Covid Shall Not Pass! Hong Kong Orders Mass Slaughter of Hamsters After 11 Positive Tests
15:15 GMT 19.01.2022 (Updated: 11:37 GMT 10.12.2022)
Hong Kong is following mainland China's zero-tolerance policy to control the pandemic. It has effectively closed its borders and imposed social restrictions to deal with a surge in COVID-19 infections due to the spread of the Omicron variant.
The Hong Kong government has ordered the mass slaughter of hamsters after 11 rodents tested positive for COVID-19.
The general public has been warned against kissing their pets.
According to officials, a recent coronavirus cluster in humans traced back to a pet shop worker, prompting checks on hundreds of animals in the Chinese-ruled territory.
Officials, however, said it was not clear if the virus had been transmitted to humans from imported hamsters but they still called on residents to surrender any hamsters imported since 22 December to be tested and euthanised to prevent any further spread.
Hong Kong's Food and Health Secretary Sophia Chan told a news conference that the authorities were simply being cautious, despite the fact there's no evidence that domestic animals can infect humans.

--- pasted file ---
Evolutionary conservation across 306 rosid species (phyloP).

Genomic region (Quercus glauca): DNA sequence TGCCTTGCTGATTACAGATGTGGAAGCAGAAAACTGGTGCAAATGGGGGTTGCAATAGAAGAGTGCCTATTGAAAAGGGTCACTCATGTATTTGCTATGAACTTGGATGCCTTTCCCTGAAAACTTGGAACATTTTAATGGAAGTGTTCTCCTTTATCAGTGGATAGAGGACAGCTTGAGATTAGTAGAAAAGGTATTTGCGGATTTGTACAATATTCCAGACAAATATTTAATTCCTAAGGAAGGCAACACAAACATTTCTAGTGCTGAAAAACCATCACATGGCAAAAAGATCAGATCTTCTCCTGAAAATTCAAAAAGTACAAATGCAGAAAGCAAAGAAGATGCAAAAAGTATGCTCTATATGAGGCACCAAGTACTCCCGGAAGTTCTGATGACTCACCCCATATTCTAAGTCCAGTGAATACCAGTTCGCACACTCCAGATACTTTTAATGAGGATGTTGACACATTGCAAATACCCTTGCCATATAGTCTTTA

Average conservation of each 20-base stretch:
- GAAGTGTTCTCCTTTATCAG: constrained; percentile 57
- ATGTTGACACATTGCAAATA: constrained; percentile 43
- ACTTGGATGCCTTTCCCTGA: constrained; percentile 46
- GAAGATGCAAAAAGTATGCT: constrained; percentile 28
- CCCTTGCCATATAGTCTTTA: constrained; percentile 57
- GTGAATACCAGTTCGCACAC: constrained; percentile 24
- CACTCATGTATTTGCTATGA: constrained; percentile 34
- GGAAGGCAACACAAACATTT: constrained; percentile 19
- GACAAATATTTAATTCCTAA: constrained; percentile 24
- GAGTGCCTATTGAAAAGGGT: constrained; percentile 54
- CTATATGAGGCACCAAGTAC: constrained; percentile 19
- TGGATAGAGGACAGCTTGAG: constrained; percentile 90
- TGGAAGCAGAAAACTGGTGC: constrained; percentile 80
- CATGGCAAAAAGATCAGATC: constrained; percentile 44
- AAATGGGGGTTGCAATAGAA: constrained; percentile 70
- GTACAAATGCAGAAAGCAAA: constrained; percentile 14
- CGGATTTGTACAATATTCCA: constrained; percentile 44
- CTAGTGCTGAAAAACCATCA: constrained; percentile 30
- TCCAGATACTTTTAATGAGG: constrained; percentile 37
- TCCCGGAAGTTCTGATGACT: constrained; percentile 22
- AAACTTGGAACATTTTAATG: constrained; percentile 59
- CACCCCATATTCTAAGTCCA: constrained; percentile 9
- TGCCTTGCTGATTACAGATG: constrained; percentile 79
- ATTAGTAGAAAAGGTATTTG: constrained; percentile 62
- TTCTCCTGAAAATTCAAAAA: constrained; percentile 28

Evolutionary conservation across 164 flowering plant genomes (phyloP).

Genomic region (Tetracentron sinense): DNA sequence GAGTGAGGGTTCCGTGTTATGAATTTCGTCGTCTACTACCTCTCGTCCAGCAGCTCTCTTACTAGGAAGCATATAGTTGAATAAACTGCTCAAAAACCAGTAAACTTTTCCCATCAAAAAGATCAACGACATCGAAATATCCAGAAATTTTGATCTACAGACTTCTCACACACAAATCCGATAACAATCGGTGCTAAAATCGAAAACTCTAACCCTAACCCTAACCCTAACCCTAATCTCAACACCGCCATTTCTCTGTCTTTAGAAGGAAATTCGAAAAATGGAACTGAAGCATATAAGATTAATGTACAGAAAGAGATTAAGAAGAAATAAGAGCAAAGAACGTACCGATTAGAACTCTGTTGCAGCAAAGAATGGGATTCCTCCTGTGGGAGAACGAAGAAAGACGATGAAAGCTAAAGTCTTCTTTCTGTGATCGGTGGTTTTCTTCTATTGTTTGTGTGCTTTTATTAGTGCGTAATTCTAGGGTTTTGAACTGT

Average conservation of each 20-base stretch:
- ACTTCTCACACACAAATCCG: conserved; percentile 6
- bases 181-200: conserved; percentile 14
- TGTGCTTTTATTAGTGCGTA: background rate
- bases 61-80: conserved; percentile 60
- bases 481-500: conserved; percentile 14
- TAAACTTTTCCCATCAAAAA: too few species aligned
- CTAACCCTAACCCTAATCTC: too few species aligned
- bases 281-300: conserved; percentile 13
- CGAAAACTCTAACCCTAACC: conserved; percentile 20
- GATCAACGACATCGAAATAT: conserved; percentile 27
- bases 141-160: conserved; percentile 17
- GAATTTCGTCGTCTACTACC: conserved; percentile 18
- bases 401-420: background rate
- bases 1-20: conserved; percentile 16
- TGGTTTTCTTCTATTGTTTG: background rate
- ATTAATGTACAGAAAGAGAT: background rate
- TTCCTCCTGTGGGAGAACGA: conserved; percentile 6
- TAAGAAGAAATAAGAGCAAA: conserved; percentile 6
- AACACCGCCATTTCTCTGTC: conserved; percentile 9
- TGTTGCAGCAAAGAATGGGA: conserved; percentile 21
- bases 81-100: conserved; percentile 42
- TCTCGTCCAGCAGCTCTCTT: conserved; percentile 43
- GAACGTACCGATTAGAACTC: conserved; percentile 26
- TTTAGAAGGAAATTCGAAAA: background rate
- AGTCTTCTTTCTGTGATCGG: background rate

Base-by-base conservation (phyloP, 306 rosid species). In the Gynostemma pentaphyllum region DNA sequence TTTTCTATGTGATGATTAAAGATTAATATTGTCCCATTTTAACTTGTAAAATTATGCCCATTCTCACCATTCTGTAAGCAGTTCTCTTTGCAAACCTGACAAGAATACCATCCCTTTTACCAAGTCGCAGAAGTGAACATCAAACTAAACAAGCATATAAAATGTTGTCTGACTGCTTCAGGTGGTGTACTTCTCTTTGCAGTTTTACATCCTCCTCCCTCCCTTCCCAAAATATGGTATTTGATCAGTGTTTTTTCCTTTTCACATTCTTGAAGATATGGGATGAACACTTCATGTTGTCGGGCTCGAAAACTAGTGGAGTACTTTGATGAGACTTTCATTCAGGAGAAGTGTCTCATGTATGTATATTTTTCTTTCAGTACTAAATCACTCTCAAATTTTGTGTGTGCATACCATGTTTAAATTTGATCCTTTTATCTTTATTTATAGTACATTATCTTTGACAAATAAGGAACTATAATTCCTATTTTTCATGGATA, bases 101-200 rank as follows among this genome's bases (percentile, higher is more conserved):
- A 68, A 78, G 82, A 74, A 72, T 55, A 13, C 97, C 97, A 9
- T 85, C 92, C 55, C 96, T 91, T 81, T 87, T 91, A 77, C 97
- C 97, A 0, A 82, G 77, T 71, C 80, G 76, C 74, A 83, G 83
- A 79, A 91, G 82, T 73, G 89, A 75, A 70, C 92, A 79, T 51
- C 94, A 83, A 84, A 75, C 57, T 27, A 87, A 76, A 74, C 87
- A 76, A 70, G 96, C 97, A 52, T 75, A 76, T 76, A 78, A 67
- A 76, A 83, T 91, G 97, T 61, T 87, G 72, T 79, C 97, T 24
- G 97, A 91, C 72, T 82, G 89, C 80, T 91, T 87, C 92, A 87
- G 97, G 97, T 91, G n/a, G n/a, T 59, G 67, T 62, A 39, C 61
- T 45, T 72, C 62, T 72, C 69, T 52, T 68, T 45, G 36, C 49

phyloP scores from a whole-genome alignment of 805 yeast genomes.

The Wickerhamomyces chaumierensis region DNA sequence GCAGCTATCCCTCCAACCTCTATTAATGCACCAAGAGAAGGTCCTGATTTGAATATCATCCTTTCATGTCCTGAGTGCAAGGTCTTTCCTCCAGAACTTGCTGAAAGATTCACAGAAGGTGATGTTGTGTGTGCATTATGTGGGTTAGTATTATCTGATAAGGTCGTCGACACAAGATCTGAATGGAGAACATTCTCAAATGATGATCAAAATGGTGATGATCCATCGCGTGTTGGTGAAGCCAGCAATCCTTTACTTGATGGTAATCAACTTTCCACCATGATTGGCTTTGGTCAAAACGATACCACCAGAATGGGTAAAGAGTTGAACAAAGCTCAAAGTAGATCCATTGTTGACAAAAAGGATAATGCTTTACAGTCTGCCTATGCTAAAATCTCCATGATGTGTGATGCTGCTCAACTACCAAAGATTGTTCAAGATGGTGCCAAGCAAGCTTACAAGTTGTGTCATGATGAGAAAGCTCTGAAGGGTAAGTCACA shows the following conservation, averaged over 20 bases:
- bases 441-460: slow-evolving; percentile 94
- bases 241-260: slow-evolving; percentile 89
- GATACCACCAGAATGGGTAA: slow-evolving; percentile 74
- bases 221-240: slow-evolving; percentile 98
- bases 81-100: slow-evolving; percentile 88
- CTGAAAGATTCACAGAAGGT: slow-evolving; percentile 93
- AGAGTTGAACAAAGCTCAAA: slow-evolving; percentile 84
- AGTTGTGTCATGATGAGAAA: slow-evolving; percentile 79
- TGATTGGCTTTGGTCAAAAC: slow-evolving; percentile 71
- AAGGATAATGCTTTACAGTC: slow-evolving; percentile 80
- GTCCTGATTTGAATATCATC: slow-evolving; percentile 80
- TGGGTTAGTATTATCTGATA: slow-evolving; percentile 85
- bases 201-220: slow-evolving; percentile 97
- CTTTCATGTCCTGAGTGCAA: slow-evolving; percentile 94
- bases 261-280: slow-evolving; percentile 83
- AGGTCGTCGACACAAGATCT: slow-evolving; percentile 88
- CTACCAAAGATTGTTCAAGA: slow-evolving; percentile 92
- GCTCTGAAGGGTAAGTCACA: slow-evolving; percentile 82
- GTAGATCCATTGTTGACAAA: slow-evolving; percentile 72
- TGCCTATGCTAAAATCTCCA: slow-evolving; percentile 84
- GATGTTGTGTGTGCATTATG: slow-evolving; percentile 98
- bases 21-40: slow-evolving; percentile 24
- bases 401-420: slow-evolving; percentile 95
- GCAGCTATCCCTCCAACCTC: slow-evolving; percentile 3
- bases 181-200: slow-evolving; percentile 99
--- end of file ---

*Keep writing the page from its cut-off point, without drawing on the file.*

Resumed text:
Meanwhile, various pet shops have been closed and disinfected around the city.
The local Society for the Prevention of Cruelty to Animals, which runs veterinary clinics, however, has urged a rethink.
In a statement, it said: "The SPCA is shocked and concerned over the recent government announcement on the handling of over 2,000 small animals, which did not take animal welfare and the human-animal bond into consideration."
Slamming the measures as premature, head of welfare group World Animal Protection Jan Schmidt-Burbach said: "Culling animals should always be a last resort and we encourage governments to explore other options, such as quarantine, first."
Hong Kong has also been testing rabbits and chinchillas but so far only the hamsters were found to be positive. They were all imported from the Netherlands, according to local broadcaster RTHK.
Around the world, there have also been coronavirus cases in dogs and cats, although scientists say there is no evidence that animals play a major role in human contagion.